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Topic: Is (t^2-9)/(t-3) defined at t=3?
Replies: 166   Last Post: Oct 30, 2013 9:41 AM

 Messages: [ Previous | Next ]
 Hetware Posts: 148 Registered: 4/13/13
Re: Is (t^2-9)/(t-3) defined at t=3?
Posted: Oct 19, 2013 7:17 PM

On 10/19/2013 2:15 PM, Peter Percival wrote:

> You really see no difference between
>
> Let f be a continuous, twice differentiable function...
>
> and
>
> Let f be defined by <some formula written here> and
> f is continuous because I say so.
>
> ?
>
>

The notion of "formula" must be taken as extremely broad. Any means of
determining a set of ordered pairs (x, f(x)) will be a formula.

The following is Mathematica code for a function F[x, C, r] where x is
some real value, C is a Boolean value representing the assertion of
continuity, and r is some expression mapping elements of the domain to
elements of the range.

ContinuousQ[r_, x_] := True /; Quiet[NumberQ[r[x]] &&
Element[r[x], Reals] &&
(Limit[r[t], t -> x] == r[x])]
ContinuousQ[r_, x_] := False

RemovableQ[r_, x_] := True /; Quiet[! NumberQ[r[x]] &&
Element[Limit[r[t], t -> x], Reals]]
RemovableQ[r_, x_] := False

(* if continuity of F not asserted return r[x]*)
F[x_, C_, r_] := r[x] /; ! C

(* else if r[x] is continuous return r[x].*)
F[x_, C_, r_] := r[x] /; ContinuousQ[r, x]

(* else if r[x] is a removable discontinuity return Limit[r[t],t->x].*)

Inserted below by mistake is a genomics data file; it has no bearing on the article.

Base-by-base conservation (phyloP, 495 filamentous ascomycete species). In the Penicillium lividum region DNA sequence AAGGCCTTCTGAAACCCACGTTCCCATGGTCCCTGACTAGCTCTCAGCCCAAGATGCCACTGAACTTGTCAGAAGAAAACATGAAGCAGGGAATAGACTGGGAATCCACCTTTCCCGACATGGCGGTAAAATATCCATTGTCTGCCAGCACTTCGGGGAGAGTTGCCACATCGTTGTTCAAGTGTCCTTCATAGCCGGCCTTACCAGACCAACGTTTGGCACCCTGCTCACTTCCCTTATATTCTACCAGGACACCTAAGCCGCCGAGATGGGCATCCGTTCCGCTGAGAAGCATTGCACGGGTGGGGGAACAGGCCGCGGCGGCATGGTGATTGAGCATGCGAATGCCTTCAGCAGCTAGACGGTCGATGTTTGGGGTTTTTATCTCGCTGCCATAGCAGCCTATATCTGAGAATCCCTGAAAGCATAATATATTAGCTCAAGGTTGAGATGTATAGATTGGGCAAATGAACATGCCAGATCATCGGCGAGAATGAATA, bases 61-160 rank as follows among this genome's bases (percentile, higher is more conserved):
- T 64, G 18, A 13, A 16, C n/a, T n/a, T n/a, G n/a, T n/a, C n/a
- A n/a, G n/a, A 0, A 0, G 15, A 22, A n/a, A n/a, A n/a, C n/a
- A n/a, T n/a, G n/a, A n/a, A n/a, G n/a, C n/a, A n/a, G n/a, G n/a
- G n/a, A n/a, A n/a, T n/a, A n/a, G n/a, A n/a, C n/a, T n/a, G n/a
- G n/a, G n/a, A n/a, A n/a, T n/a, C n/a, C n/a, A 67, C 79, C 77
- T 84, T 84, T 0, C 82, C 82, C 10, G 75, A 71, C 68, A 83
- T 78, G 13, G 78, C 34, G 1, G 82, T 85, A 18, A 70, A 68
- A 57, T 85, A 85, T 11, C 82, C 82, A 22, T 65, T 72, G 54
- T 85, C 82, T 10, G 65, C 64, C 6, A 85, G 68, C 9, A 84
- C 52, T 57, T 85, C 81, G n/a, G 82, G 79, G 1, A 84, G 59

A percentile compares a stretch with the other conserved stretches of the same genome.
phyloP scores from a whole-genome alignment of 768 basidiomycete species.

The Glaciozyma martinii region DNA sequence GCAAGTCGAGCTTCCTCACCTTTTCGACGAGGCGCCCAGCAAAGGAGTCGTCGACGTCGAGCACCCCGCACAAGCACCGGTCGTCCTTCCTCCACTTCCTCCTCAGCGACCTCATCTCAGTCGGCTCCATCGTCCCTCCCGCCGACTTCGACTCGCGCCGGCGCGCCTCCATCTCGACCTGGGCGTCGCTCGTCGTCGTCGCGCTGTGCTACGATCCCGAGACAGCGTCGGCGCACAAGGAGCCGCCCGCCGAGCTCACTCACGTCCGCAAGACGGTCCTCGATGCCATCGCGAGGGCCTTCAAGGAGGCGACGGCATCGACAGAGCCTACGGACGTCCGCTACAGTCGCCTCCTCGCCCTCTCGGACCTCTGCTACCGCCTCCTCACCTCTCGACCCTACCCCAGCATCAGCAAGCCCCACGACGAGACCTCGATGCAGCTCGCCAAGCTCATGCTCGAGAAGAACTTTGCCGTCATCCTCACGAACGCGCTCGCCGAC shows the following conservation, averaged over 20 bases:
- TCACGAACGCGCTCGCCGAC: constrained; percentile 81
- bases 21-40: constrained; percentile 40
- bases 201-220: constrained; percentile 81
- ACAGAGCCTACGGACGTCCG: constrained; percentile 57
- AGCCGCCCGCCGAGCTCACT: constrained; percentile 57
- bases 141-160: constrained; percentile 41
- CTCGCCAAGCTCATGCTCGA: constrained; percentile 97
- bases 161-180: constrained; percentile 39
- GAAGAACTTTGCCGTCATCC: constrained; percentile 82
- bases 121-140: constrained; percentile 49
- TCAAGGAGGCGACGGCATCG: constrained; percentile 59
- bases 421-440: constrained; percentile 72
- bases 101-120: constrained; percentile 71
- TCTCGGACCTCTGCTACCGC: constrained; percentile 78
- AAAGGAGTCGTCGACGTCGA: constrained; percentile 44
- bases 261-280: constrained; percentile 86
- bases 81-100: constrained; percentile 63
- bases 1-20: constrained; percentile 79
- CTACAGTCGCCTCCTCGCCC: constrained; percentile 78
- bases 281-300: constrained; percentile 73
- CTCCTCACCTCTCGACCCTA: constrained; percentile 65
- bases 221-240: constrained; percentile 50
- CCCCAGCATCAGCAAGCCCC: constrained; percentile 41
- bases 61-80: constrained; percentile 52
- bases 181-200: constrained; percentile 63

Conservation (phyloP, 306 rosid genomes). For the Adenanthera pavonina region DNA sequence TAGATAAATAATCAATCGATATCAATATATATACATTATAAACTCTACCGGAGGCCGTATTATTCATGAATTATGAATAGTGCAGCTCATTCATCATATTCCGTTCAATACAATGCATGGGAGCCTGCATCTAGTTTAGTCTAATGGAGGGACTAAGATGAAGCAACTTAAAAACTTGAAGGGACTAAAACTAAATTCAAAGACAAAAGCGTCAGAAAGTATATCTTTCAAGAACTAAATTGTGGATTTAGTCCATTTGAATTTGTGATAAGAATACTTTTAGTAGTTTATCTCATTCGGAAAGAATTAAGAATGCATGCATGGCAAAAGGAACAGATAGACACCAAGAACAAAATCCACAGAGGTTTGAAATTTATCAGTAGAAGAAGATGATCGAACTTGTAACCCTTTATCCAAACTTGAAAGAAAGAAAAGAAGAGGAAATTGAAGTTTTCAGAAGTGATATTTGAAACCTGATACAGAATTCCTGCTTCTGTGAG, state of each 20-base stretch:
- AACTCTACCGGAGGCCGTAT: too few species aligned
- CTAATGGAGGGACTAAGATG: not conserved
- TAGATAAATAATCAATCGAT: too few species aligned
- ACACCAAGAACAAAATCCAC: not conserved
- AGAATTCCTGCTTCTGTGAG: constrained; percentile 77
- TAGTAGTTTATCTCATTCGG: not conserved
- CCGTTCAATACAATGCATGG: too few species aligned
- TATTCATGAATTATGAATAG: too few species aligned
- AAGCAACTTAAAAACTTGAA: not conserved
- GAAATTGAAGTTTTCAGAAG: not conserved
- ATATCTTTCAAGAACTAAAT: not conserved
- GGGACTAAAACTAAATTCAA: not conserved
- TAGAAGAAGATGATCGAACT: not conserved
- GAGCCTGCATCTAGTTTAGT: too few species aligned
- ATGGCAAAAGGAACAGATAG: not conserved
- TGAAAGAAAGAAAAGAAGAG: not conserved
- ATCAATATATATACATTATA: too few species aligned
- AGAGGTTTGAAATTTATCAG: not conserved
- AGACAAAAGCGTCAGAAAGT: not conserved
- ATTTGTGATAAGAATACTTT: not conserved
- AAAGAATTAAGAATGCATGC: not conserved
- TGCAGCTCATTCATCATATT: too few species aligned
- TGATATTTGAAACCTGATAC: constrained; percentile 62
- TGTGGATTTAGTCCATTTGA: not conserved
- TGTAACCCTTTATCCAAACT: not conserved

F[x_, C_, r_] := Limit[r[t], t -> x] /; RemovableQ[r, x]

F[x_, C_, r_] := False

(*The following are examples of using F[x,C,r] to define function of the
form (x, f(x)) where x and f(x) are real numbers.*)
r[x_] := x/x
f[x_] := F[x, True, r]
Print["r[x_]:=x/x"]
Print["f[x_]:=F[x,True, r]"]

Print["f[1]=", f[1]]
Print["f[0]=", f[0]]

g[x_] := Quiet[F[x, False, r]]
Print["g[x_]:=F[x,False,r]"]
Print["g[1]=", g[1]]
Print["g[0]=", g[0]]

s[x_] := 1/x
Print["s[x_]:=1/x"]

h[x_] := F[x, True, s]
Print["h[x_]:=F[x,True, s]"]
Print["h[1]=", h[1]]
Print["h[0]=", h[0]]

i[x_] := Quiet[F[x, False, s]]
Print["i[x_]:=F[x,False, s]"]
Print["i[1]=", i[1]]
Print["i[0]=", i[0]]

(* And the output *)

r[x_]:=x/x

f[x_]:=F[x,True, r]

f[1]=1

f[0]=1

g[x_]:=F[x,False,r]

g[1]=1

g[0]=Indeterminate

s[x_]:=1/x

h[x_]:=F[x,True, s]

h[1]=1

h[0]=False

i[x_]:=F[x,False, s]

i[1]=1

i[0]=ComplexInfinity

(*End Output*)

So given the mapping r[x_] := x/x we define a function f[x_] := F[x,
True, r] which uses the definition of continuity and r[x] to find a
suitable value for f[x]. If r[x] results in an indeterminate form, f[x]
has a rule which returns the value of Limit[r[t], t -> x]. If r[x] is
not a suitable candidate, that is to say it has one or more irremovable
discontinuities, then f[x] returns False, meaning that the definition

Notice that not asserting continuity gives a different result. In fact,
g[x_]:=F[x,False,r] is just g[x]=r[x].

Is the proposition 'the mapping m is continuous' meaningful?

Date Subject Author
9/28/13 Hetware
9/28/13 Michael F. Stemper
9/28/13 scattered
9/28/13 Hetware
9/28/13 quasi
9/28/13 Hetware
9/28/13 quasi
9/28/13 Peter Percival
9/29/13 quasi
9/28/13 Hetware
9/28/13 Richard Tobin
9/28/13 Hetware
9/28/13 tommyrjensen@gmail.com